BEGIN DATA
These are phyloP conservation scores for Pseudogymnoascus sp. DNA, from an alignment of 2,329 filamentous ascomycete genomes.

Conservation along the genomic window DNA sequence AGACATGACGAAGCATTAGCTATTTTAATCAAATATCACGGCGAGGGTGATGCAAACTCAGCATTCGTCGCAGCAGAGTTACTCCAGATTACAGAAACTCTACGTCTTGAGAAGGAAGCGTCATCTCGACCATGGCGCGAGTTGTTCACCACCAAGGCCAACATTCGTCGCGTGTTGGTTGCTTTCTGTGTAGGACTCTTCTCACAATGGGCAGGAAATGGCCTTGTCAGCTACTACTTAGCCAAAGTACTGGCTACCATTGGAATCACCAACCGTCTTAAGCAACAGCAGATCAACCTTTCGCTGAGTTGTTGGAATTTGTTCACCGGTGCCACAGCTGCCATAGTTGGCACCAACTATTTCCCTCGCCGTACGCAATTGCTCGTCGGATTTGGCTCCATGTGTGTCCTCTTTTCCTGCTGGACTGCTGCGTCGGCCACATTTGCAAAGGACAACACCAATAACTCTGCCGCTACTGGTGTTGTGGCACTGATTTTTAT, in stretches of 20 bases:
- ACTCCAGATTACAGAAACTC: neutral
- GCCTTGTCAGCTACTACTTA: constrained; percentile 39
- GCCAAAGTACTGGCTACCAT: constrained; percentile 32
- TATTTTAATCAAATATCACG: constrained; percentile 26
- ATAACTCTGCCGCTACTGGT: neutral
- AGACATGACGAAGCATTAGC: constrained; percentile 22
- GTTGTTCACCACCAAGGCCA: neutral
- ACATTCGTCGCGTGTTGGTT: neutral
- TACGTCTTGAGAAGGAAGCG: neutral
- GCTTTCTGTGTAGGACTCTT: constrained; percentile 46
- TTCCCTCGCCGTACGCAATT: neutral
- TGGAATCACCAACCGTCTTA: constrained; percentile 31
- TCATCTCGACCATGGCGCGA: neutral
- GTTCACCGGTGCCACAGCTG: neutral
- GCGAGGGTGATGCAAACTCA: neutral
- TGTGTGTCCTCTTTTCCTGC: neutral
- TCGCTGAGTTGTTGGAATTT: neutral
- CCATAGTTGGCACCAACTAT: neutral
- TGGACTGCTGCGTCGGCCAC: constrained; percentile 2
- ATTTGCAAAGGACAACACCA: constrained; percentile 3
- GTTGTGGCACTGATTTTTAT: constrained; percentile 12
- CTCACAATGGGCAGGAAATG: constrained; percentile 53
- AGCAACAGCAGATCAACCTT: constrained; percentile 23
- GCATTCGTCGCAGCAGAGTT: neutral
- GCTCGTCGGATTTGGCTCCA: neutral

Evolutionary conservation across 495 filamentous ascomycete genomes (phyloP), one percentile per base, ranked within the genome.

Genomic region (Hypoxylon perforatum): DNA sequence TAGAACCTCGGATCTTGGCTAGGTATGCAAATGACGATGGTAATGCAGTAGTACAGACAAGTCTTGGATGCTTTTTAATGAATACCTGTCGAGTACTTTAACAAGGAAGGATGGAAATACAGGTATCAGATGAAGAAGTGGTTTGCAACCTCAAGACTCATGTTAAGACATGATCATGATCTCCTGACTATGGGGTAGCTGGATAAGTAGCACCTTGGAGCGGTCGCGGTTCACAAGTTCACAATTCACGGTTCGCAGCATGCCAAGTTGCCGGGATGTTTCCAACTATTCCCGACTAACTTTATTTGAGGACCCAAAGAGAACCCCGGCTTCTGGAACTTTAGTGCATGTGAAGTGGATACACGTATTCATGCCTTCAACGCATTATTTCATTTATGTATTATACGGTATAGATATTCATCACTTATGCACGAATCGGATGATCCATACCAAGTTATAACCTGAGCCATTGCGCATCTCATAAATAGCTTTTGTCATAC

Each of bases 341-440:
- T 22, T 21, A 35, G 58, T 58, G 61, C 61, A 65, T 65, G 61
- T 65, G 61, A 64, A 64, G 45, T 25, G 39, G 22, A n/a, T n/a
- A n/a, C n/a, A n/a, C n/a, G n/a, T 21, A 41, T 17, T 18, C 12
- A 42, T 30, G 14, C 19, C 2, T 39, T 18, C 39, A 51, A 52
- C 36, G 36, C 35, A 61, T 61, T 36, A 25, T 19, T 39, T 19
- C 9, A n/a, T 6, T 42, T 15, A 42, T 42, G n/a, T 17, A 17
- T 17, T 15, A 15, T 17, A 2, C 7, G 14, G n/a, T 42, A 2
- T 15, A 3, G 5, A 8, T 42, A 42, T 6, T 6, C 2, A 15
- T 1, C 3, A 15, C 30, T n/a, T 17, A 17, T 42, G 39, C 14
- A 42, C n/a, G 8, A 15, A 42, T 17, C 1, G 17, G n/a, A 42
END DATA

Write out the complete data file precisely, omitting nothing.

These are phyloP conservation scores for Pseudogymnoascus sp. DNA, from an alignment of 2,329 filamentous ascomycete genomes.

Conservation along the genomic window DNA sequence AGACATGACGAAGCATTAGCTATTTTAATCAAATATCACGGCGAGGGTGATGCAAACTCAGCATTCGTCGCAGCAGAGTTACTCCAGATTACAGAAACTCTACGTCTTGAGAAGGAAGCGTCATCTCGACCATGGCGCGAGTTGTTCACCACCAAGGCCAACATTCGTCGCGTGTTGGTTGCTTTCTGTGTAGGACTCTTCTCACAATGGGCAGGAAATGGCCTTGTCAGCTACTACTTAGCCAAAGTACTGGCTACCATTGGAATCACCAACCGTCTTAAGCAACAGCAGATCAACCTTTCGCTGAGTTGTTGGAATTTGTTCACCGGTGCCACAGCTGCCATAGTTGGCACCAACTATTTCCCTCGCCGTACGCAATTGCTCGTCGGATTTGGCTCCATGTGTGTCCTCTTTTCCTGCTGGACTGCTGCGTCGGCCACATTTGCAAAGGACAACACCAATAACTCTGCCGCTACTGGTGTTGTGGCACTGATTTTTAT, in stretches of 20 bases:
- ACTCCAGATTACAGAAACTC: neutral
- GCCTTGTCAGCTACTACTTA: constrained; percentile 39
- GCCAAAGTACTGGCTACCAT: constrained; percentile 32
- TATTTTAATCAAATATCACG: constrained; percentile 26
- ATAACTCTGCCGCTACTGGT: neutral
- AGACATGACGAAGCATTAGC: constrained; percentile 22
- GTTGTTCACCACCAAGGCCA: neutral
- ACATTCGTCGCGTGTTGGTT: neutral
- TACGTCTTGAGAAGGAAGCG: neutral
- GCTTTCTGTGTAGGACTCTT: constrained; percentile 46
- TTCCCTCGCCGTACGCAATT: neutral
- TGGAATCACCAACCGTCTTA: constrained; percentile 31
- TCATCTCGACCATGGCGCGA: neutral
- GTTCACCGGTGCCACAGCTG: neutral
- GCGAGGGTGATGCAAACTCA: neutral
- TGTGTGTCCTCTTTTCCTGC: neutral
- TCGCTGAGTTGTTGGAATTT: neutral
- CCATAGTTGGCACCAACTAT: neutral
- TGGACTGCTGCGTCGGCCAC: constrained; percentile 2
- ATTTGCAAAGGACAACACCA: constrained; percentile 3
- GTTGTGGCACTGATTTTTAT: constrained; percentile 12
- CTCACAATGGGCAGGAAATG: constrained; percentile 53
- AGCAACAGCAGATCAACCTT: constrained; percentile 23
- GCATTCGTCGCAGCAGAGTT: neutral
- GCTCGTCGGATTTGGCTCCA: neutral

Evolutionary conservation across 495 filamentous ascomycete genomes (phyloP), one percentile per base, ranked within the genome.

Genomic region (Hypoxylon perforatum): DNA sequence TAGAACCTCGGATCTTGGCTAGGTATGCAAATGACGATGGTAATGCAGTAGTACAGACAAGTCTTGGATGCTTTTTAATGAATACCTGTCGAGTACTTTAACAAGGAAGGATGGAAATACAGGTATCAGATGAAGAAGTGGTTTGCAACCTCAAGACTCATGTTAAGACATGATCATGATCTCCTGACTATGGGGTAGCTGGATAAGTAGCACCTTGGAGCGGTCGCGGTTCACAAGTTCACAATTCACGGTTCGCAGCATGCCAAGTTGCCGGGATGTTTCCAACTATTCCCGACTAACTTTATTTGAGGACCCAAAGAGAACCCCGGCTTCTGGAACTTTAGTGCATGTGAAGTGGATACACGTATTCATGCCTTCAACGCATTATTTCATTTATGTATTATACGGTATAGATATTCATCACTTATGCACGAATCGGATGATCCATACCAAGTTATAACCTGAGCCATTGCGCATCTCATAAATAGCTTTTGTCATAC

Each of bases 341-440:
- T 22, T 21, A 35, G 58, T 58, G 61, C 61, A 65, T 65, G 61
- T 65, G 61, A 64, A 64, G 45, T 25, G 39, G 22, A n/a, T n/a
- A n/a, C n/a, A n/a, C n/a, G n/a, T 21, A 41, T 17, T 18, C 12
- A 42, T 30, G 14, C 19, C 2, T 39, T 18, C 39, A 51, A 52
- C 36, G 36, C 35, A 61, T 61, T 36, A 25, T 19, T 39, T 19
- C 9, A n/a, T 6, T 42, T 15, A 42, T 42, G n/a, T 17, A 17
- T 17, T 15, A 15, T 17, A 2, C 7, G 14, G n/a, T 42, A 2
- T 15, A 3, G 5, A 8, T 42, A 42, T 6, T 6, C 2, A 15
- T 1, C 3, A 15, C 30, T n/a, T 17, A 17, T 42, G 39, C 14
- A 42, C n/a, G 8, A 15, A 42, T 17, C 1, G 17, G n/a, A 42